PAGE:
Aside from a faint beeping – the last remaining part of her dream that faded slowly – the room was silent. She smelled nothing but the dust and chemicals that had so rudely greeted her moments before. Muscles tensing, she attempted to break away from whatever bonds surely held the rest of her in place. A loud tearing echoed in the room as the leather straps tore away, accompanied by the metallic tink of a few small metal pieces hitting the hard floor and rolling away. Kerin pulled the straps from her forehead and wrists, tossing them aside as she used her hands to rip the belts from her ankles as well. The table she was on was hard metal that smelled like aluminum, but it was hard to tell with all of the other chemical scents swirling in the air.
Regardless of how she got there, she needed to get out. The room was cold, and she didn’t do well in the cold. Her eyes scanned for windows or doors, anything other than the one that shadow had hobbled through, but found nothing. She backed against the wall, touching a hand to it while keeping her eyes on the room. It was so dark, she could only barely make out the shapes of some tables and fixtures that she didn’t recognize. Digging her fingers into the wall behind her, her fingertips bore holes in the cement wall they rested on. While it would not be the most stealthy escape, she at least knew that breaking down the walls would be an option.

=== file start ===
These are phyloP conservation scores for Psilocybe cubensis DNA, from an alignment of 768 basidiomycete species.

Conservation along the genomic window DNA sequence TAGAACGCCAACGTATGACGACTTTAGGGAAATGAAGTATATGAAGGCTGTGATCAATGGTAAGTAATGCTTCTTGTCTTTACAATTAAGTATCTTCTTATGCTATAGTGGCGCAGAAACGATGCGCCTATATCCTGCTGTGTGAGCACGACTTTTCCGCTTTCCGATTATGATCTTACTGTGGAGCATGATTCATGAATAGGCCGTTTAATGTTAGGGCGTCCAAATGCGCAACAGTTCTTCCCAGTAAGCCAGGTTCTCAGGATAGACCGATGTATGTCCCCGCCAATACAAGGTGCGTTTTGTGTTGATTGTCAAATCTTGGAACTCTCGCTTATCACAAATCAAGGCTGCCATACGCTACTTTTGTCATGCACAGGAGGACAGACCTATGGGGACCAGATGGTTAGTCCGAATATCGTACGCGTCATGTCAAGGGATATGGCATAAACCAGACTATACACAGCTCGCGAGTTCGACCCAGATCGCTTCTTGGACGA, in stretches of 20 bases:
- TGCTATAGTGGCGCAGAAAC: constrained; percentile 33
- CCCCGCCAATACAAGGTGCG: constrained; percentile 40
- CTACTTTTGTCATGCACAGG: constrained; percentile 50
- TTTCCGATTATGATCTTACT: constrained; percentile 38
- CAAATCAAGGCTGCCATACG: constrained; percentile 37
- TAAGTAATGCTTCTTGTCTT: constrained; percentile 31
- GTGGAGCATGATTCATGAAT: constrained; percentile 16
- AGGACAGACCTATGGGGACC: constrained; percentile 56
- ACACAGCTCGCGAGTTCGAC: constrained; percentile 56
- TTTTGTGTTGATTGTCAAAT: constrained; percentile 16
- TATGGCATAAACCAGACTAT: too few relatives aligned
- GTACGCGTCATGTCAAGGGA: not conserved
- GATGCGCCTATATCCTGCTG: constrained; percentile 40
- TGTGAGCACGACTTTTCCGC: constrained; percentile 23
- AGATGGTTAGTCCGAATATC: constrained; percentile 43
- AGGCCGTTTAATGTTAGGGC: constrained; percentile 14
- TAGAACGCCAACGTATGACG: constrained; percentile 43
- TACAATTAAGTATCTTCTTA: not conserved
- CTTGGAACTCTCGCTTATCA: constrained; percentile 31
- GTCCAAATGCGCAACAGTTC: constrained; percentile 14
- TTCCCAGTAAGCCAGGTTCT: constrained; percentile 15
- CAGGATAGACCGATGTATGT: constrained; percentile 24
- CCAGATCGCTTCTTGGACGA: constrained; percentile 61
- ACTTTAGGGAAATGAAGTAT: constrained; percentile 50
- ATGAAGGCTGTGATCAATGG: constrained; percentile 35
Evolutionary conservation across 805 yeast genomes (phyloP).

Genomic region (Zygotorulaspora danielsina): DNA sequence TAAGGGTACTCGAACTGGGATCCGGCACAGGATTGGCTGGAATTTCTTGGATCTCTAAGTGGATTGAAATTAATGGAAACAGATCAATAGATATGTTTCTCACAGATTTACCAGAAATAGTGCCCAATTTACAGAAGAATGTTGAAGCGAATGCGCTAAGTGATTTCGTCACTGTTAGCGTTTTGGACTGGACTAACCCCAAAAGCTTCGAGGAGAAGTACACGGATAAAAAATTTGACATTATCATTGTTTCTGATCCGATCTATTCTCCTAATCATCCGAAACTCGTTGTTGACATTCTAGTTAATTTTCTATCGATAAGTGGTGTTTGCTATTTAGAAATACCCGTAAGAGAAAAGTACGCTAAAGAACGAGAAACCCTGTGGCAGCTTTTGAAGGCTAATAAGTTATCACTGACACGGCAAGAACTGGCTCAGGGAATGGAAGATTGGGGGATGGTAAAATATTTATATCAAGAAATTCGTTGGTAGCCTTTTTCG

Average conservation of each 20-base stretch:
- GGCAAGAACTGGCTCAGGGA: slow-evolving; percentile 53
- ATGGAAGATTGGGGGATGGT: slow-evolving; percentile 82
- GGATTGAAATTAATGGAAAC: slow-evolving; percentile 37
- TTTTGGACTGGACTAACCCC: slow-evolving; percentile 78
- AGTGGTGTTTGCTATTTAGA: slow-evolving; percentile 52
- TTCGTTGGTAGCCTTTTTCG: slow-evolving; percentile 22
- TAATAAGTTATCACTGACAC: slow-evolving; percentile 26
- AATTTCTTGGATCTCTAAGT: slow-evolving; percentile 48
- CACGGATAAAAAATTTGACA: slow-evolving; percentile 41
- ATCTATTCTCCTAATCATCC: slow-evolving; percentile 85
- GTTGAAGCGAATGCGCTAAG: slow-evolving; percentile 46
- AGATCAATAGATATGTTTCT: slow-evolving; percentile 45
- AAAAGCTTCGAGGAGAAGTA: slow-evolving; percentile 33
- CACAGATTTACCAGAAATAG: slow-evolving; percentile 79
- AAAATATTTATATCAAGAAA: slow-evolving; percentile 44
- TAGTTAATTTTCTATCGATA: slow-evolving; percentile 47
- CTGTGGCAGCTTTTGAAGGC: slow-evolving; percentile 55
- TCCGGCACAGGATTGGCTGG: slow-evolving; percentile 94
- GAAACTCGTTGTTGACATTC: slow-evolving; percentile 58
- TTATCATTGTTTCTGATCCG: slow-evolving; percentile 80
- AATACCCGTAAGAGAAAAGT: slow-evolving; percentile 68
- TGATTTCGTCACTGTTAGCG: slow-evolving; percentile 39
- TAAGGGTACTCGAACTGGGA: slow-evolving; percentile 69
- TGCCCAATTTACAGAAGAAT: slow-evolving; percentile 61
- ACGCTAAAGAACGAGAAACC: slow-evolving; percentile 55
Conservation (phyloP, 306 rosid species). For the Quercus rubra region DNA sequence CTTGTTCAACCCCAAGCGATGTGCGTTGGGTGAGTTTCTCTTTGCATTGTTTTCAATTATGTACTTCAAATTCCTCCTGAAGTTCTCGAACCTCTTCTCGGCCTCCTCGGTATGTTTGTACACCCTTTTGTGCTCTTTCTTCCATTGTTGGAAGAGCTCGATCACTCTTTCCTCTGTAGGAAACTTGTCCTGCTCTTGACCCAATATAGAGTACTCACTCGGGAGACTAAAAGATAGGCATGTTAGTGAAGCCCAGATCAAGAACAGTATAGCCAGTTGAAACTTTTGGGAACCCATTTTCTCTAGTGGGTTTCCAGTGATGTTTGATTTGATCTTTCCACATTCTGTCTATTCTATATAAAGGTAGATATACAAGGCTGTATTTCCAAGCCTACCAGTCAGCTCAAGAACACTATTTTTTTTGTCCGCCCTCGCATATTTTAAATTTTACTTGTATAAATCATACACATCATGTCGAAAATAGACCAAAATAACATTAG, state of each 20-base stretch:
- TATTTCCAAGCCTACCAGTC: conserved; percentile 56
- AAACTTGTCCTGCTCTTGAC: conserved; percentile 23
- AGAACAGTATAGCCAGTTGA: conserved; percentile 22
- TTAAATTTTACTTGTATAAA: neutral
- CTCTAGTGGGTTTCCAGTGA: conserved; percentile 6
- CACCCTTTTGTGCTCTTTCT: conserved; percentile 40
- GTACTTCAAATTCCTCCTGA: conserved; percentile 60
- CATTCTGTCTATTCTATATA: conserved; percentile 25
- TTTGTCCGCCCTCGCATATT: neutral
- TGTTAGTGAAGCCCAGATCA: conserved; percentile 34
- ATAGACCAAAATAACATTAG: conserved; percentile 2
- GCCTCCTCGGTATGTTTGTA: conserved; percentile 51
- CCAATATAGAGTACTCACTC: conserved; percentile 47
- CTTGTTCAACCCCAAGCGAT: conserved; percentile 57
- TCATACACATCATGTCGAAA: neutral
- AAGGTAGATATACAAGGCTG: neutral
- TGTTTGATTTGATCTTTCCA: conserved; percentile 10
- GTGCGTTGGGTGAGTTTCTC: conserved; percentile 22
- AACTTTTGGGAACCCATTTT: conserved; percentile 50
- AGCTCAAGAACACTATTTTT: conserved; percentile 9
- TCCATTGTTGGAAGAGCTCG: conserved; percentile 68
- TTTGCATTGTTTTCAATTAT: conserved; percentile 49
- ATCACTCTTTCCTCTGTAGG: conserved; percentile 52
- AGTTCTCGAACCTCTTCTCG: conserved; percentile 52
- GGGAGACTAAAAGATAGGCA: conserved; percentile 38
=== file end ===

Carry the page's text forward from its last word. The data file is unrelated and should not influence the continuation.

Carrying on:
“I’m sure there are more civil ways for us to deal with this,” a familiar voice echoed in the room. She couldn’t tell where it was coming from, but immediately the memories of the grocery store came to the forefront of her mind. “Besides, I’m sure the kind of attention that would attract would be bad for your rep, Sugar.”
“What the actual fu-” Kerin started, her temper kicking in far quicker than usual. She didn’t like being cornered, tricked, or trapped. Well, nobody did, but this woman had a particular distaste for situations like this.
“But, by all means, if you think that’s the best way to handle this, go ahead. You’d certainly be making my job easier.” She could hear the voice chuckle in the darkness, but still saw nothing.
Her nostrils flared again as she tried, in vain, to pick up his scent. It made no sense that he didn’t have one, and she could only assume it was some sort of trick. It would have to wear off sometime, she thought. Assuming that was how his magic worked. She really had no idea. “Listen. I already told you I have nothing to say to you, so what the hell do you want me here for?”